Despite what is being said in the current debate dividing Anglicanism and many other Christian traditions, the sin of Sodom (see Genesis 19) was to refuse to welcome the stranger. The Babylonian Talmud, Sanhedrin 109, makes it clear. For 1,700 years after the destruction of Sodom, ancient Jews linked the destruction of Sodom to the refusal of hospitality, not to homosexuality.
What we often call ‘hospitality’ is really entertaining, and typically we offer it to friends who reciprocate by inviting us back. Hospitality to strangers is not entertaining friends or neighbours. Philoxenia is much more than that. Philoxenia turns on its head xenophobia and any other irrational attitude to those who are different, those who are strangers, those who come from the outside.
And Christ reminds the disciples in this Gospel reading that whoever welcomes them welcomes him. And that welcome begins not in the large gestures, such as accepting a whole, complex set of dogmatic statements and teachings, but in small, gentle gestures, such as offering a cup of water to those who are thirsty.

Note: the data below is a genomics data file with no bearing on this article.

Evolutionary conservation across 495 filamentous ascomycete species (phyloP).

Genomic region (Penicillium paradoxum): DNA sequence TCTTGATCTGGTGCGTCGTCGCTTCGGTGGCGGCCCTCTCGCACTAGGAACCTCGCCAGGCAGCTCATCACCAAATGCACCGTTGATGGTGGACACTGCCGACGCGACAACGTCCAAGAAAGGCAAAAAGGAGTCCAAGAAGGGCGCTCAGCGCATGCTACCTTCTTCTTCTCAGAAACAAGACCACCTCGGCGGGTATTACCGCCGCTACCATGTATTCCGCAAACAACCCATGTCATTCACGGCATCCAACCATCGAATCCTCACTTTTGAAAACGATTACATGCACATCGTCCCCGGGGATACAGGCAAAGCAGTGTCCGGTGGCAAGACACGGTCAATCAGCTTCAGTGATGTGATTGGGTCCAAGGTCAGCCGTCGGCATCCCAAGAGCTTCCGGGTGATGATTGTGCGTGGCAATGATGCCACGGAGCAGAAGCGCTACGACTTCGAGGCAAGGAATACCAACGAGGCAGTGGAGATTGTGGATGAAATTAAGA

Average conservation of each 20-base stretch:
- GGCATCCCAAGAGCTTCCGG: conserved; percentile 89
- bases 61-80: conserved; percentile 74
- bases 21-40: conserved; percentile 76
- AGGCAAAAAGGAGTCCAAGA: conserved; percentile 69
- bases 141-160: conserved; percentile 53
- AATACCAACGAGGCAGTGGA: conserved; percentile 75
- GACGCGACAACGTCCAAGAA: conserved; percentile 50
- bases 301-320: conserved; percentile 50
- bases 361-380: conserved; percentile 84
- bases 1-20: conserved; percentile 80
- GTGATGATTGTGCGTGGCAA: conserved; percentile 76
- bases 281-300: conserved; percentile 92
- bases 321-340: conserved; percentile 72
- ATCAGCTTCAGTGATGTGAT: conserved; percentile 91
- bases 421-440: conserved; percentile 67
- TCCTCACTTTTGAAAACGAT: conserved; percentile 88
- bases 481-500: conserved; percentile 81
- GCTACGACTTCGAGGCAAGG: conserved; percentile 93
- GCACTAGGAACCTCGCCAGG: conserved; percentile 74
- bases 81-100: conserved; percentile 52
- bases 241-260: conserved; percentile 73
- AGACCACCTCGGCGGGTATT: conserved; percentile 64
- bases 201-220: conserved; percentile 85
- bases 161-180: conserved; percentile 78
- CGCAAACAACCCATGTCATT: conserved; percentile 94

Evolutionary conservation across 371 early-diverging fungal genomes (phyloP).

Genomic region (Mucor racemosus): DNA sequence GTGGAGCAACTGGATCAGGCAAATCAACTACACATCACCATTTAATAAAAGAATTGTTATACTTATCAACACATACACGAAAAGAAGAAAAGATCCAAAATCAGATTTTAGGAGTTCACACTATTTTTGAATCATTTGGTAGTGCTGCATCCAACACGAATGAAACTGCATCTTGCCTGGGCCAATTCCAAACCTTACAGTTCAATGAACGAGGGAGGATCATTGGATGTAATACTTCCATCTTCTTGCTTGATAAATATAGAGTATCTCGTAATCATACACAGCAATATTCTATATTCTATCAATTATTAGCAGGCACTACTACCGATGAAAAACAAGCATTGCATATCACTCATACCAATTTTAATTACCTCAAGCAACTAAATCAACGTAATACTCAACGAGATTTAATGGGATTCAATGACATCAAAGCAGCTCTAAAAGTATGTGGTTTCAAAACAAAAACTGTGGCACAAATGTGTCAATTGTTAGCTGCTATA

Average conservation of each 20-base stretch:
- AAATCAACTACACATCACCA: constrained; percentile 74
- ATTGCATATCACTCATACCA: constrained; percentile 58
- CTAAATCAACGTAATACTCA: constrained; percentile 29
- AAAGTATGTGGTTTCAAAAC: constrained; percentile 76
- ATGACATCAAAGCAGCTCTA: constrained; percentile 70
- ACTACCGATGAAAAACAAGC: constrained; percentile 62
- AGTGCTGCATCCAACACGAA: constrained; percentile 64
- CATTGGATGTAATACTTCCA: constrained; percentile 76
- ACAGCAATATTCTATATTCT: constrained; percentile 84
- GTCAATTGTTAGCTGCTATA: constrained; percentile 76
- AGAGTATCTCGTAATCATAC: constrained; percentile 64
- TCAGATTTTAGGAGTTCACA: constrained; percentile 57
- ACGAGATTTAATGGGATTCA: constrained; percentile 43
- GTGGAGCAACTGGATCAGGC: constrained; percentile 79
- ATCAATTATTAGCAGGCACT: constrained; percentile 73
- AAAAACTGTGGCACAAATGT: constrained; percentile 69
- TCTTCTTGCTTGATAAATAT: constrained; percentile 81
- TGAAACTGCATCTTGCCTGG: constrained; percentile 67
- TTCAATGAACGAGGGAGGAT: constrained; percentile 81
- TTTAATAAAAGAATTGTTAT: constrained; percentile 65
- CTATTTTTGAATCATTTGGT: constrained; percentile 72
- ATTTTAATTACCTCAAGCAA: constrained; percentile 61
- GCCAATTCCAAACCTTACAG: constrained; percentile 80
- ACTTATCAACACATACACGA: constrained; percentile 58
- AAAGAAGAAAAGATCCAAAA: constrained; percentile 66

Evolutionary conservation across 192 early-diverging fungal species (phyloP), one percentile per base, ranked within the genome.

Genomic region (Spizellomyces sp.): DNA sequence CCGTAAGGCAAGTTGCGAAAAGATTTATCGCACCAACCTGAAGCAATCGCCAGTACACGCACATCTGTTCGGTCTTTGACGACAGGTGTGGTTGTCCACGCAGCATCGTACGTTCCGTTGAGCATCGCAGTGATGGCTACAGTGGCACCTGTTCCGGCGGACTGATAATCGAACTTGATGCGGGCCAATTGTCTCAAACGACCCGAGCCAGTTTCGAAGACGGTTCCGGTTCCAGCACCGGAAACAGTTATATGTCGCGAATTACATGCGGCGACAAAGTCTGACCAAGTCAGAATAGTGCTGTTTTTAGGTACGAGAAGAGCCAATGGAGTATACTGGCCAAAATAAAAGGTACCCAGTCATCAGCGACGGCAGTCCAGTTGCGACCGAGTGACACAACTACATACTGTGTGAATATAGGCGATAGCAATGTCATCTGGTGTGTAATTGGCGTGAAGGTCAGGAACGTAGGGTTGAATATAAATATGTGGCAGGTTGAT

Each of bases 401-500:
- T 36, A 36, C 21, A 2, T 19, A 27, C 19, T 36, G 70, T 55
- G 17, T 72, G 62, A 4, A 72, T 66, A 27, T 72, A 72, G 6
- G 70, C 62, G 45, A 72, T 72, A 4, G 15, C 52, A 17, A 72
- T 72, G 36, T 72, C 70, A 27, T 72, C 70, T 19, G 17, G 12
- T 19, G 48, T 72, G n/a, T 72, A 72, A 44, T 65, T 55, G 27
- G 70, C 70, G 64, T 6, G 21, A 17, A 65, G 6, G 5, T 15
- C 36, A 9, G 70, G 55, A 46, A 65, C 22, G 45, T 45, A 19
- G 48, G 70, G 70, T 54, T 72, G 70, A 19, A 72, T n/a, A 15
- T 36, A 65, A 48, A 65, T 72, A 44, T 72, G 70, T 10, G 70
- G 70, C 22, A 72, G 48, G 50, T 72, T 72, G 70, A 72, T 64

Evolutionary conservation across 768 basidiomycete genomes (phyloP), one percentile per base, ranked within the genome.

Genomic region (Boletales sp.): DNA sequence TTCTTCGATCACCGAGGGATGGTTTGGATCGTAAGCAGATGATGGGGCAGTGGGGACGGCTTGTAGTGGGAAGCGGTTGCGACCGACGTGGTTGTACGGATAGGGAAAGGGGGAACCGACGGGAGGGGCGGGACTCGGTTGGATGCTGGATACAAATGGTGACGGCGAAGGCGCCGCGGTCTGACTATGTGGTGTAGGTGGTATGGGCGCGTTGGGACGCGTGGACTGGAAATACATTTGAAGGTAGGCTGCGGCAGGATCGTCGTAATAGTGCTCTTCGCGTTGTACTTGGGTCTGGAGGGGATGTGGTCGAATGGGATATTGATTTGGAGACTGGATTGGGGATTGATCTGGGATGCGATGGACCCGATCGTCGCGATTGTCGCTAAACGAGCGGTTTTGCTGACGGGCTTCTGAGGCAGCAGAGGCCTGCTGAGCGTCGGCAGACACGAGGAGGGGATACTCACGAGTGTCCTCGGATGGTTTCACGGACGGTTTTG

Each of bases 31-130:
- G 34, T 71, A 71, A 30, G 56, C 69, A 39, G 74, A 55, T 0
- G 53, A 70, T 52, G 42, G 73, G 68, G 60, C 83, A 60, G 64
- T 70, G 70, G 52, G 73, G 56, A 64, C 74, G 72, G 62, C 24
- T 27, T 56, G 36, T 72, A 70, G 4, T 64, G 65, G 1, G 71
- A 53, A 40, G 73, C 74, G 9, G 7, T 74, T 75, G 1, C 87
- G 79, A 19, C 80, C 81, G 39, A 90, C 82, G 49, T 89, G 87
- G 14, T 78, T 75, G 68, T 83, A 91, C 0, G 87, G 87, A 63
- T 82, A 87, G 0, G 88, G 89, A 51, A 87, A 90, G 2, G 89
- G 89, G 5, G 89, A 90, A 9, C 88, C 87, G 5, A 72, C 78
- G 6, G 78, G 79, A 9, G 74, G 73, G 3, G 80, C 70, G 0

There can be no limits or bounds to our welcomes, our hospitality, our openness to others who are different or who are outsiders?
And so, may all we think say and do be to the praise, honour and glory of God, + Father, Son and Holy Spirit. Amen.
Matthew 10: 40-42 (NRSVA):
[Jesus said:] 40 ‘Whoever welcomes you welcomes me, and whoever welcomes me welcomes the one who sent me. 41 Whoever welcomes a prophet in the name of a prophet will receive a prophet’s reward; and whoever welcomes a righteous person in the name of a righteous person will receive the reward of the righteous; 42 and whoever gives even a cup of cold water to one of these little ones in the name of a disciple — truly I tell you, none of these will lose their reward.’
Liturgical colour: Green (Ordinary Times, Year A)
The Collect of the Day:
you have broken the tyranny of sin
and have sent the Spirit of your Son into our hearts
whereby we call you Father:
Give us grace to dedicate our freedom to your service,
that we and all creation may be brought
to the glorious liberty of the children of God;
through Jesus Christ our Lord.
The Post-Communion Prayer:
whose beauty is beyond our imagining
and whose power we cannot comprehend:
Give us a glimpse of your glory on earth
but shield us from knowing more than we can bear
until we may look upon you without fear;
through Jesus Christ our Saviour.
59, New every morning is the love
601, Teach me, my God and King
517, Brother, sister, let me serve you
495, Jesu, Jesu, fill us with your love
Scripture quotations are from the New Revised Standard Version Bible: Anglicised Edition copyright © 1989, 1995, National Council of the Churches of Christ in the United States of America. Used by permission. All rights reserved worldwide. http://nrsvbibles.org
Material from the Book of Common Prayer is copyright © 2004, Representative Body of the Church of Ireland.